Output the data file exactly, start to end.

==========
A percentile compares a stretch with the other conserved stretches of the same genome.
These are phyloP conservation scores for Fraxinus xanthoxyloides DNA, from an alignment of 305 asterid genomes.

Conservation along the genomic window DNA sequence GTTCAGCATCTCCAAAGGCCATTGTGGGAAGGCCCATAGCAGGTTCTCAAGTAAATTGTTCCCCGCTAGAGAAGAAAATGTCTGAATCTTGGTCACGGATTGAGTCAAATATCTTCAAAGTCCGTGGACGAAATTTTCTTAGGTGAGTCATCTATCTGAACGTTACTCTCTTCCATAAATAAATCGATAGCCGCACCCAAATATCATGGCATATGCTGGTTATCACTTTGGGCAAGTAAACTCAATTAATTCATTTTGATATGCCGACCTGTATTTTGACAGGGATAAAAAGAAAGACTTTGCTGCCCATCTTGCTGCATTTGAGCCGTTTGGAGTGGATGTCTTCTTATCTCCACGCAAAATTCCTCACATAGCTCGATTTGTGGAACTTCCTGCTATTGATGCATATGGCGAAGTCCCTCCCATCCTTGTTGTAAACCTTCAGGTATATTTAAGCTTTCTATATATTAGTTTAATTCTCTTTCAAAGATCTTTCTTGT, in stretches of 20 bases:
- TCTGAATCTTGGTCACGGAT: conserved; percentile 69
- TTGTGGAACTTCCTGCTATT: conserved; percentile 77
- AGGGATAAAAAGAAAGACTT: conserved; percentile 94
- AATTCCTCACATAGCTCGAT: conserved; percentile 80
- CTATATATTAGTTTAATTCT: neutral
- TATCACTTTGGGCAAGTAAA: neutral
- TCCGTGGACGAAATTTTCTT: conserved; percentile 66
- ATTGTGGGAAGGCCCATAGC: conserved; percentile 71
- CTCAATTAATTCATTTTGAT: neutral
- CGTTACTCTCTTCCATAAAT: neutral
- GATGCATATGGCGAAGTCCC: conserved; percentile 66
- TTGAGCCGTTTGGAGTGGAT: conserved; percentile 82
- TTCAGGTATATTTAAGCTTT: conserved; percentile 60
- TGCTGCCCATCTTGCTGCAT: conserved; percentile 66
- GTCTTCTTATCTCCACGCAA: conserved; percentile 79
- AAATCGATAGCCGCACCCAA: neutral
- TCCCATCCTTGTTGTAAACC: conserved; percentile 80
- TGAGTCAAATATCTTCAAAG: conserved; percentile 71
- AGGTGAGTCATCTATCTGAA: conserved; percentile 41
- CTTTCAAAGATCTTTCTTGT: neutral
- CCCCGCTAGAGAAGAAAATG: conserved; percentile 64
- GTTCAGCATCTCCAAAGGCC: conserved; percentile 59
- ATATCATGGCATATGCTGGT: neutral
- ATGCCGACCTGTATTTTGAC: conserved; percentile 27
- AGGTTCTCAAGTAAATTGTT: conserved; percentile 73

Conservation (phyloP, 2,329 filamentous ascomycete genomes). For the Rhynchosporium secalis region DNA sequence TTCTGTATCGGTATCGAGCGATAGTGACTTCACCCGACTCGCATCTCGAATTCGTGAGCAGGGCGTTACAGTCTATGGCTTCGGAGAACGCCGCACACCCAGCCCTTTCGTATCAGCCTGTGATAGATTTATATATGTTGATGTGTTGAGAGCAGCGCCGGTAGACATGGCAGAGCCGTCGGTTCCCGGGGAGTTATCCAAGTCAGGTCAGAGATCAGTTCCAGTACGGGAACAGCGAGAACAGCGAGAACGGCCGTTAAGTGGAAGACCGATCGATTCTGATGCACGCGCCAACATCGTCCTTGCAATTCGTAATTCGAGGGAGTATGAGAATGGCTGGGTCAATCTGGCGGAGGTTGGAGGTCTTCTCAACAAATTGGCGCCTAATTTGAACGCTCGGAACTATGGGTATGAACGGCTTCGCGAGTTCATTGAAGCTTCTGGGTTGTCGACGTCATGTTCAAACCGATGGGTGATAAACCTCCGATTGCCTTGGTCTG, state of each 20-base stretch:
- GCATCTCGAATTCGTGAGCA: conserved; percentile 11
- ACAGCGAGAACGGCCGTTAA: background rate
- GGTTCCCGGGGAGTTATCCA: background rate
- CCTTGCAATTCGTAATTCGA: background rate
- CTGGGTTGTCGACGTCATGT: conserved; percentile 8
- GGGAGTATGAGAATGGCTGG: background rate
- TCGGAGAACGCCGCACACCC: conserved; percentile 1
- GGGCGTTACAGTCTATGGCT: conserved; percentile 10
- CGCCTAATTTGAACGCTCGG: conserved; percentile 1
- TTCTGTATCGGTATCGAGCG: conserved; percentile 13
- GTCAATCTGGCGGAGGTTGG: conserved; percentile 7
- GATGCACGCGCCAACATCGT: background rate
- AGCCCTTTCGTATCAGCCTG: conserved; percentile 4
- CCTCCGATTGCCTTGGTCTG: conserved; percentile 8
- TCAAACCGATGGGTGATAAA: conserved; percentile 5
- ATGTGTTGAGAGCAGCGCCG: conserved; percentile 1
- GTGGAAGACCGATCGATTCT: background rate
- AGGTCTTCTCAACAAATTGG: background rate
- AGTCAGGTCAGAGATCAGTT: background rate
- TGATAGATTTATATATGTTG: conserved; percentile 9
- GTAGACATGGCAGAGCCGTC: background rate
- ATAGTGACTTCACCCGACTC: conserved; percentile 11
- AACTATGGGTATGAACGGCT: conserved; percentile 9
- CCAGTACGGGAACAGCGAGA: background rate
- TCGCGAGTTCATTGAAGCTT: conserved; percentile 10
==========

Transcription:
A percentile compares a stretch with the other conserved stretches of the same genome.
These are phyloP conservation scores for Fraxinus xanthoxyloides DNA, from an alignment of 305 asterid genomes.

Conservation along the genomic window DNA sequence GTTCAGCATCTCCAAAGGCCATTGTGGGAAGGCCCATAGCAGGTTCTCAAGTAAATTGTTCCCCGCTAGAGAAGAAAATGTCTGAATCTTGGTCACGGATTGAGTCAAATATCTTCAAAGTCCGTGGACGAAATTTTCTTAGGTGAGTCATCTATCTGAACGTTACTCTCTTCCATAAATAAATCGATAGCCGCACCCAAATATCATGGCATATGCTGGTTATCACTTTGGGCAAGTAAACTCAATTAATTCATTTTGATATGCCGACCTGTATTTTGACAGGGATAAAAAGAAAGACTTTGCTGCCCATCTTGCTGCATTTGAGCCGTTTGGAGTGGATGTCTTCTTATCTCCACGCAAAATTCCTCACATAGCTCGATTTGTGGAACTTCCTGCTATTGATGCATATGGCGAAGTCCCTCCCATCCTTGTTGTAAACCTTCAGGTATATTTAAGCTTTCTATATATTAGTTTAATTCTCTTTCAAAGATCTTTCTTGT, in stretches of 20 bases:
- TCTGAATCTTGGTCACGGAT: conserved; percentile 69
- TTGTGGAACTTCCTGCTATT: conserved; percentile 77
- AGGGATAAAAAGAAAGACTT: conserved; percentile 94
- AATTCCTCACATAGCTCGAT: conserved; percentile 80
- CTATATATTAGTTTAATTCT: neutral
- TATCACTTTGGGCAAGTAAA: neutral
- TCCGTGGACGAAATTTTCTT: conserved; percentile 66
- ATTGTGGGAAGGCCCATAGC: conserved; percentile 71
- CTCAATTAATTCATTTTGAT: neutral
- CGTTACTCTCTTCCATAAAT: neutral
- GATGCATATGGCGAAGTCCC: conserved; percentile 66
- TTGAGCCGTTTGGAGTGGAT: conserved; percentile 82
- TTCAGGTATATTTAAGCTTT: conserved; percentile 60
- TGCTGCCCATCTTGCTGCAT: conserved; percentile 66
- GTCTTCTTATCTCCACGCAA: conserved; percentile 79
- AAATCGATAGCCGCACCCAA: neutral
- TCCCATCCTTGTTGTAAACC: conserved; percentile 80
- TGAGTCAAATATCTTCAAAG: conserved; percentile 71
- AGGTGAGTCATCTATCTGAA: conserved; percentile 41
- CTTTCAAAGATCTTTCTTGT: neutral
- CCCCGCTAGAGAAGAAAATG: conserved; percentile 64
- GTTCAGCATCTCCAAAGGCC: conserved; percentile 59
- ATATCATGGCATATGCTGGT: neutral
- ATGCCGACCTGTATTTTGAC: conserved; percentile 27
- AGGTTCTCAAGTAAATTGTT: conserved; percentile 73

Conservation (phyloP, 2,329 filamentous ascomycete genomes). For the Rhynchosporium secalis region DNA sequence TTCTGTATCGGTATCGAGCGATAGTGACTTCACCCGACTCGCATCTCGAATTCGTGAGCAGGGCGTTACAGTCTATGGCTTCGGAGAACGCCGCACACCCAGCCCTTTCGTATCAGCCTGTGATAGATTTATATATGTTGATGTGTTGAGAGCAGCGCCGGTAGACATGGCAGAGCCGTCGGTTCCCGGGGAGTTATCCAAGTCAGGTCAGAGATCAGTTCCAGTACGGGAACAGCGAGAACAGCGAGAACGGCCGTTAAGTGGAAGACCGATCGATTCTGATGCACGCGCCAACATCGTCCTTGCAATTCGTAATTCGAGGGAGTATGAGAATGGCTGGGTCAATCTGGCGGAGGTTGGAGGTCTTCTCAACAAATTGGCGCCTAATTTGAACGCTCGGAACTATGGGTATGAACGGCTTCGCGAGTTCATTGAAGCTTCTGGGTTGTCGACGTCATGTTCAAACCGATGGGTGATAAACCTCCGATTGCCTTGGTCTG, state of each 20-base stretch:
- GCATCTCGAATTCGTGAGCA: conserved; percentile 11
- ACAGCGAGAACGGCCGTTAA: background rate
- GGTTCCCGGGGAGTTATCCA: background rate
- CCTTGCAATTCGTAATTCGA: background rate
- CTGGGTTGTCGACGTCATGT: conserved; percentile 8
- GGGAGTATGAGAATGGCTGG: background rate
- TCGGAGAACGCCGCACACCC: conserved; percentile 1
- GGGCGTTACAGTCTATGGCT: conserved; percentile 10
- CGCCTAATTTGAACGCTCGG: conserved; percentile 1
- TTCTGTATCGGTATCGAGCG: conserved; percentile 13
- GTCAATCTGGCGGAGGTTGG: conserved; percentile 7
- GATGCACGCGCCAACATCGT: background rate
- AGCCCTTTCGTATCAGCCTG: conserved; percentile 4
- CCTCCGATTGCCTTGGTCTG: conserved; percentile 8
- TCAAACCGATGGGTGATAAA: conserved; percentile 5
- ATGTGTTGAGAGCAGCGCCG: conserved; percentile 1
- GTGGAAGACCGATCGATTCT: background rate
- AGGTCTTCTCAACAAATTGG: background rate
- AGTCAGGTCAGAGATCAGTT: background rate
- TGATAGATTTATATATGTTG: conserved; percentile 9
- GTAGACATGGCAGAGCCGTC: background rate
- ATAGTGACTTCACCCGACTC: conserved; percentile 11
- AACTATGGGTATGAACGGCT: conserved; percentile 9
- CCAGTACGGGAACAGCGAGA: background rate
- TCGCGAGTTCATTGAAGCTT: conserved; percentile 10